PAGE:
Art & Design

A Quiet Place in a City full of Noise

Fountain of the Great Lakes by Lorado Taft will be the last piece I’ll discuss from the Art Institute of Chicago (for now).  The statue was created in in 1913, relocated in 1963, and now resides in the South Garden.

The title of the structure is self explanatory. It’s a piece that represents the five great lakes: Michigan, Ontario, Huron, Erie, and Superior. The website publicartinchicago.com states, “…The five women are so arranged that the water flows through them in the same way water passes through the Great Lakes. ‘Superior’ is on the top and ‘Michigan’ on the side both empty into the basin of ‘Huron,’ who sends the stream to ‘Erie’ whereas ‘Ontario’ receives the water and gazes off as it flows into the ocean.”

On warm Chicago days, I would walk to get to the bus that would take me home. I would usually take two buses to get there, but Fountain of the Great Lakes would always be on my way. I always looked forward to those warm, windy days because that meant the gates were to be open at the South Garden; meaning the public was able to see the fountain up close and personal. The amount of times I’ve sat there and taken photos of that one piece alone, is a pretty substantial number.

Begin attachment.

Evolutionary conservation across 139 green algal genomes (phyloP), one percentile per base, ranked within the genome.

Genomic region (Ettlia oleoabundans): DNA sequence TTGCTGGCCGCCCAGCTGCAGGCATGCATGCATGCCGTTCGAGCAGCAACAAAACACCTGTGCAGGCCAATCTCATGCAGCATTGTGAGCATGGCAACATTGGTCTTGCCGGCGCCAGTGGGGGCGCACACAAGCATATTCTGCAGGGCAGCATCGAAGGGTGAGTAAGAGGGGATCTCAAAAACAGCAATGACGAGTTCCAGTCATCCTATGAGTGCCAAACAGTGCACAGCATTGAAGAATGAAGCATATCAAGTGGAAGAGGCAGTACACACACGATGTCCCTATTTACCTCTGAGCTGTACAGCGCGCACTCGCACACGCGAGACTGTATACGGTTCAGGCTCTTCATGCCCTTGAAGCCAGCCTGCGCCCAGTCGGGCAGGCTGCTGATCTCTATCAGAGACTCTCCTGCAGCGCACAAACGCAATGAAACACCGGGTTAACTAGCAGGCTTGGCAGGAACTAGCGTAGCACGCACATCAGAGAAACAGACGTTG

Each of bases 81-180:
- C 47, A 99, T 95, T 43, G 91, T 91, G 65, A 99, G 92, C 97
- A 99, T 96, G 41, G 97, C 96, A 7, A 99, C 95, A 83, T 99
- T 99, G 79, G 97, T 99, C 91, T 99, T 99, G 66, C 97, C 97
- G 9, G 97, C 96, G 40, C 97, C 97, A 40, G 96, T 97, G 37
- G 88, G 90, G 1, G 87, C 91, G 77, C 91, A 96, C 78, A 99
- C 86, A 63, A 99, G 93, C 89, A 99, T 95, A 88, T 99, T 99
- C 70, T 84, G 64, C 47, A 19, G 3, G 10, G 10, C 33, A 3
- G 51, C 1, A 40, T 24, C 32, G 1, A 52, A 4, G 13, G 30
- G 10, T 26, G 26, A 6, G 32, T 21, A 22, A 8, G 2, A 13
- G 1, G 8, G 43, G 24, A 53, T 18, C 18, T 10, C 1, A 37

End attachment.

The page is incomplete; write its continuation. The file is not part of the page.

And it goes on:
I wonder if I’m the only one who thinks this, but I feel like whenever I visit, it’s extremely quiet. Usually when something or someplace is located downtown, quiet is not the word you would think of. With that said, visiting Fountain of the Great Lakes at the Art Institute of Chicago, there’s peace. Occasionally, I’ll take photos or bring my sketchbook, but my favorite thing to do while I’m there is sit on a bench and gaze at Taft’s masterpiece. It becomes a place where time gets lost and stress falls away. Additionally, it’s cute to see ducks visit from time to time.

My experiences at the Art Institute of Chicago has taught me to enjoy art in its entirety and its moments. There is nothing more beautiful than finding a place where you’re able to find a piece of yourself. For that, AIC will always have a place in my heart.

-Michelle

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Probably the 100th photo of Fountain of the Great Lakes and was taken by yours truly.